Why Do We Daydream? 5 Reasons That Fuel Our Imagination

Have you ever asked yourself, “Why do I daydream?”

It may seem like a strange question, one that’s no more meaningful than asking, “Why do I breathe air?” or “Why do I sleep?” We commonly take for granted that daydreaming is just something we do – a mere oddity of the human experience.

But perhaps we should re-examine this attitude. When we think about it, how much do we really know about daydreaming? What are the biological causes behind it? Why do we dream the things that we do? Are these images in our minds just a meaningless byproduct of our conscious awareness, or do our brains actually use them for a greater purpose?

As maladaptive daydreamers, we should take an interest in these questions. After all, our fantasies have been our constant companions wherever we go. But often, the most we understand about daydreaming is the way it makes us feel – joyful when we’re doing it, frustrated when we can’t stop.

How ironic it is that the one thing we do so much of is the one thing we know almost nothing about. Yet the price we pay for our ignorance can be more significant than we realize.

Why We Need to Understand Daydreaming

If you think education is expensive, try ignorance.
– Robert Orben

Imagine you have a broken computer. You know that it’s broken because the screen won’t light up and you hear strange noises whenever you turn it on. While you’d like to fix it yourself, you have no repair experience.

Worse still, you’ve never even seen the inside of your computer. You have no idea which part does what, or how to find the source of the problem. It’s possible to guess your way through, and you might make it out OK. But without at least a basic understanding of computers, you can risk making things worse.

In the same way, trying to cure maladaptive daydreaming is like fixing a computer. We know we have a problem, but before we can fix it, we need to know what “normal” looks like. Without a point of reference, we’ll have a hard time finding the solution to our problem.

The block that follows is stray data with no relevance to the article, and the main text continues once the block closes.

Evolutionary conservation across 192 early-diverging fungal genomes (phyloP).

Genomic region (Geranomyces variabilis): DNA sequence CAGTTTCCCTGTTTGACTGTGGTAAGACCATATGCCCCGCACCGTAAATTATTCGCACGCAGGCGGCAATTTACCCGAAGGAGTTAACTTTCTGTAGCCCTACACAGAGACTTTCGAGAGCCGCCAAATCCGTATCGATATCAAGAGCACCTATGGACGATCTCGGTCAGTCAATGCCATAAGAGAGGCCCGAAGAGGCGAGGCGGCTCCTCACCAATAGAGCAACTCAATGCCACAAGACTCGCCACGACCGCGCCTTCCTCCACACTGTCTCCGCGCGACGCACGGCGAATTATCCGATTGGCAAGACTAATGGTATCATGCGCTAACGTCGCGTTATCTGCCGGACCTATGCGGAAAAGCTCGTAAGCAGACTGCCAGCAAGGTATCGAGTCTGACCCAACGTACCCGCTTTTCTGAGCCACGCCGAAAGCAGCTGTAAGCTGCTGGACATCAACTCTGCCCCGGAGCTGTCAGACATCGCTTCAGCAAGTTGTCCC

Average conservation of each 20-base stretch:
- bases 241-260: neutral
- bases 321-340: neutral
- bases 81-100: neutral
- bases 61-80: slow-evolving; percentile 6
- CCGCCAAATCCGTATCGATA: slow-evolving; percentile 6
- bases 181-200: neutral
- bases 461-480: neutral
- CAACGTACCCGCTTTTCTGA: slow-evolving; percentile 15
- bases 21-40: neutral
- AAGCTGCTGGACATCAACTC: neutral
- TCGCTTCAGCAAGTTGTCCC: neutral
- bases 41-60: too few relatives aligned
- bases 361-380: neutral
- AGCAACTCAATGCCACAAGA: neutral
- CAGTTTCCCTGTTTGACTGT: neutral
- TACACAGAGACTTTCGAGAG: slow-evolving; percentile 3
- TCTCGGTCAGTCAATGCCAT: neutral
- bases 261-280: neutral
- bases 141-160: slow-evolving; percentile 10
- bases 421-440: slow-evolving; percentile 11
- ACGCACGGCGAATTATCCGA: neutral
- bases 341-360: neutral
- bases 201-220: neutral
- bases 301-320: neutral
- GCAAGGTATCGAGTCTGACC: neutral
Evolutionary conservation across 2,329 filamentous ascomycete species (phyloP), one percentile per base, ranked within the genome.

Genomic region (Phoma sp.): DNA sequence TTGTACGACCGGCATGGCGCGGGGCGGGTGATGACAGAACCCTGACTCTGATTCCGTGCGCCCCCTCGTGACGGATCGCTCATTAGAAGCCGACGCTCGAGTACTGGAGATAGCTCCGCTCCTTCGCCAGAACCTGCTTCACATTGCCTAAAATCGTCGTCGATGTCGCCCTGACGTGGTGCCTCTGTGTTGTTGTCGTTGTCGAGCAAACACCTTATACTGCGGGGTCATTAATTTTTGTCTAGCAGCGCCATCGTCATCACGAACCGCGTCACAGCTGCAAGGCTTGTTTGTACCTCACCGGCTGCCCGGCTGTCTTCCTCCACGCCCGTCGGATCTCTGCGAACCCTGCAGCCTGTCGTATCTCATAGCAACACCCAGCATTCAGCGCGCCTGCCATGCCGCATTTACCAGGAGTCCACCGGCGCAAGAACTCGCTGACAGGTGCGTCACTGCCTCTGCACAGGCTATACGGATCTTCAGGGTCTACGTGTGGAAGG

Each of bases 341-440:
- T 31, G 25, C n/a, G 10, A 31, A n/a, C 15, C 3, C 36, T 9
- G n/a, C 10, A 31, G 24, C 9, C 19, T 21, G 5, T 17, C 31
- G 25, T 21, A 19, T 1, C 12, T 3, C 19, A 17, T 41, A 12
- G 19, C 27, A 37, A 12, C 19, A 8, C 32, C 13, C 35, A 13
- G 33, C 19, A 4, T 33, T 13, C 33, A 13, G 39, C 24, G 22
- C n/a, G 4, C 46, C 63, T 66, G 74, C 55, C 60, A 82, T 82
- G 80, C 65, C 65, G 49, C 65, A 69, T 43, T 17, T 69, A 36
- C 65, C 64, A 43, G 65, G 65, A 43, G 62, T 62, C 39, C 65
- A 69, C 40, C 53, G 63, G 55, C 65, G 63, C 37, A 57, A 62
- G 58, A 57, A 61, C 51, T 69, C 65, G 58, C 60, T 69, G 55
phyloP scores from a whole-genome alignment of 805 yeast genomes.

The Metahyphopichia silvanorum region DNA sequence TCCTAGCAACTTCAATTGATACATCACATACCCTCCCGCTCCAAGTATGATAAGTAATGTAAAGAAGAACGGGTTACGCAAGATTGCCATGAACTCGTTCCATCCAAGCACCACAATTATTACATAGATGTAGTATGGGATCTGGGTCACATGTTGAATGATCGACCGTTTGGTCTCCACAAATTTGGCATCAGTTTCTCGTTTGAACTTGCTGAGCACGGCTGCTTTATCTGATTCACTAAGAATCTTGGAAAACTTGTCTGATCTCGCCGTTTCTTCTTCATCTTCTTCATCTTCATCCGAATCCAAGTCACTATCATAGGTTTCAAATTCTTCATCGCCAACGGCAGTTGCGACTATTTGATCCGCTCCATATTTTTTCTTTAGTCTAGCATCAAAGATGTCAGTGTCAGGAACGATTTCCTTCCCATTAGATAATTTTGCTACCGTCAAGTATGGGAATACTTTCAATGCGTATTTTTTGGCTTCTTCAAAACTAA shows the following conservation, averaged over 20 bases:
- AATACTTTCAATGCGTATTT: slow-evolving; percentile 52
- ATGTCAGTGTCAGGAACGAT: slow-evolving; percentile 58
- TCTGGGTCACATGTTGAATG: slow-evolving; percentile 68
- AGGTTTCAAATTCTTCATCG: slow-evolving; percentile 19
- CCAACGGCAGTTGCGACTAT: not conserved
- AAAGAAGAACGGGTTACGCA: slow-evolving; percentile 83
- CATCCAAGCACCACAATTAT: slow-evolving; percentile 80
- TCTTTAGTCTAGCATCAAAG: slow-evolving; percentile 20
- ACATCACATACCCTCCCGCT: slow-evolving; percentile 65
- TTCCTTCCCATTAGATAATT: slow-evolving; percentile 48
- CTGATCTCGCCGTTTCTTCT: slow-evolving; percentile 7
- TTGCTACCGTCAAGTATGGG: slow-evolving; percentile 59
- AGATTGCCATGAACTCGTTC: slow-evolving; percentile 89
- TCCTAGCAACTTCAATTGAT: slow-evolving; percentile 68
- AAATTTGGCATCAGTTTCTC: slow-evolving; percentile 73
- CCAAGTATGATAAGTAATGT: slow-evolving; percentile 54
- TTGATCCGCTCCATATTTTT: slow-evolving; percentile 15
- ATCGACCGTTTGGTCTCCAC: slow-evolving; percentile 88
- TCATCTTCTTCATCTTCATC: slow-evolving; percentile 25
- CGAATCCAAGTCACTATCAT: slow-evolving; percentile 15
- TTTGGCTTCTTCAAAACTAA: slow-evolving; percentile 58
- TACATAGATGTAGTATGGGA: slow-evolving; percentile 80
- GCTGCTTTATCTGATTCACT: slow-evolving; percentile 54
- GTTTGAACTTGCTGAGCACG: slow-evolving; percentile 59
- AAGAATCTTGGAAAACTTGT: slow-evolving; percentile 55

For this reason, we must understand how daydreaming works in the human mind. Despite what is commonly believed, daydreaming is not a trivial phenomenon. Like any cognitive process, it serves a function in preserving our mental well-being.

In the last article, I discussed how overcoming maladaptive daydreaming requires having the right mindset. A critical part of this is recognizing that your daydreaming can be a tool for personal growth instead of a stumbling block. But to use daydreaming effectively, we must understand how it works and the role it play in our lives.

What Exactly is a Daydream?

Daydreaming, like sleeping, is considered to be an altered state of consciousness – a change from our usual waking state. When we daydream, we block out our surroundings and focus inwardly, entering a fantasy created by our minds. These fantasies can be anything from the mundane (thinking about what to eat for lunch) to the fantastical (imagining what it’s like to have a superpower). The content of daydreams can be highly vivid, enabling us to see, hear, touch, smell, and taste things almost the same way we would in real life.

Daydreams are typically thought of as the reflections of a person’s inner thoughts and feelings, an idea that is not new. In fact, in the late 1800s, Austrian neurologist and psychoanalyst Sigmund Freud proposed that all dreams begin from the unconscious mind, the inaccessible part of the psyche that contains thoughts, feelings, memories, and motivations hidden from a person’s awareness. It is this unconscious mind, he reasoned, that produces dreams which express an individual’s deepest desires. These repressed feelings are disguised in the form of symbols to make it easier for the conscious mind to accept.1

The Science Behind the Fantasy

Although it is tempting to believe that our minds control our daydreaming, the brain is the true mastermind of the show. Like any organ in the body, the brain is never static – it is always growing, repairing, and changing throughout our lives. The intricate connections between our nerve cells can alter from one moment to the next. These day-to-day fluctuations are what determine the daydream fantasies that we have.2

Despite its association with idleness, daydreaming keeps our brains busy. When we allow our minds to wander, we activate specific brain regions in a series of processes known as the default mode network (DMN). Although the DMN is associated with daydreaming, it is also active when we are thinking about ourselves and other people, or when we’re musing about the past or the future.3 Essentially, whenever our minds are not focused on solving a problem or completing a task, the default mode network kicks in.

Through extensive research, scientists have discovered five main reasons why we daydream.

1. Daydreaming Tells Us Who We Are.

If you’ve ever wanted to answer the question, “Who am I?”, then perhaps you need not look further than your own imagination. One reason we fantasize is to better understand ourselves.